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Date of Graduation
Capstone Project (On-Campus Access Only)
Master of Science in Physician Assistant Studies
Jonathon W. Gietzen MS PA-C
OBJECTIVE: To determine whether replacing the oral glucose tolerance test (OGTT) with a dose of jelly beans equivalent to 60 grams simple sugars would serve as an adequate type 2 diabetes mellitus and pre-diabetes screening tool in females of reproductive age. METHODS: To compare the within-subject variability in non-pregnant, non-diabetic females between the ages of 18-44, we asked the subjects to consume a dose of jelly beans containing 60 grams of simple sugars within 10-15 minutes. Thirty to fifty minutes later, we checked their capillary blood glucose level. This result was then compared with an official OGTT done on another day. The results were statistically analyzed for their correlation and included the determination of confidence and prediction intervals. RESULTS: Forty women began the study but only twenty-five finished. The correlation coefficient between the jelly bean result and the OGTT was 0.4818 with a p = 0.0127. Only one subject was found to have impaired glucose tolerance and no cases of diabetes were found. For an OGTT result of 140 mg/dL, the jelly bean 95% confidence interval ranged from 157.9- 195.57 mg/dL, with a 95% prediction interval of 130.31- 223.11 mg/dL. Since no cases of OGTT > 200 mg/dL were detected, confidence and prediction intervals were wide at the diabetic range. Correlation coefficients between the jelly bean test and the variables of age, body mass index, and weight (0.3995,0.2770, and 0.2253 respectively) also showed a weak relationship. CONCLUSIONS: There is a weak relationship between the jelly bean test as administered and the OGTT. The jelly bean test does not serve as an adequate diabetes or pre-diabetes screening tool in women of reproductive age and should be abandoned in favor of other methods.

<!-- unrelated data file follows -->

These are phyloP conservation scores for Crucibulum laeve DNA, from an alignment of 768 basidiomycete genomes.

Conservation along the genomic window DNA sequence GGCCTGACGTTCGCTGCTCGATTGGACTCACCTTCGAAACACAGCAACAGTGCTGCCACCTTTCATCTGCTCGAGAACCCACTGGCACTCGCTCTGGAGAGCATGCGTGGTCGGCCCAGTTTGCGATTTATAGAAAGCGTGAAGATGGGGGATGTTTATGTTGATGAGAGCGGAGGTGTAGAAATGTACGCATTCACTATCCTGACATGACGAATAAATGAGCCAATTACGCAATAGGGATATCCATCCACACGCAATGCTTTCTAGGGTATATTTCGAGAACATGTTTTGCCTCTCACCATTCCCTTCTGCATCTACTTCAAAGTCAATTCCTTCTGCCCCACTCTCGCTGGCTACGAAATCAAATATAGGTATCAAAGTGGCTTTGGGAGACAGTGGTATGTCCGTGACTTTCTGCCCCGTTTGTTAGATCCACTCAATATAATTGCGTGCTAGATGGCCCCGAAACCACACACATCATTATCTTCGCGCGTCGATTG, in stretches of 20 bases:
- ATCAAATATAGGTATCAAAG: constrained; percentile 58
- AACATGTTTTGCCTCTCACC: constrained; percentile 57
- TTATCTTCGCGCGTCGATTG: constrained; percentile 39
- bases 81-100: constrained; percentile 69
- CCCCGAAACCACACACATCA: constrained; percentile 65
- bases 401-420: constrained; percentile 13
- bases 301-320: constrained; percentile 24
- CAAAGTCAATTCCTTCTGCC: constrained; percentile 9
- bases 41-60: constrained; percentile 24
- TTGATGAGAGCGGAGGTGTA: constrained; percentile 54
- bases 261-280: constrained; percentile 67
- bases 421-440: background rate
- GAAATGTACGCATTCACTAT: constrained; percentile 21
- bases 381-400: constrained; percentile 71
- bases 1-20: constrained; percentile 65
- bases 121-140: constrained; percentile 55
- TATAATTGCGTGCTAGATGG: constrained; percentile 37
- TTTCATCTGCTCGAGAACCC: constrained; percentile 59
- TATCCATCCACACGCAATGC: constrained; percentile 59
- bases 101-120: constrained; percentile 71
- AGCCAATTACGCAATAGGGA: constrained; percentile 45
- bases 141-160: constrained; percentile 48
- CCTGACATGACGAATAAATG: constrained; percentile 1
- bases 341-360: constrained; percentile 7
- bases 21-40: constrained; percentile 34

Tistadt, Andrew, "Validating the Use of Jelly Beans for Easy Screening of Impaired Glucose Tolerance and Diabetes Mellitus in Women of Reproductive Age" (2006). School of Physician Assistant Studies. 41.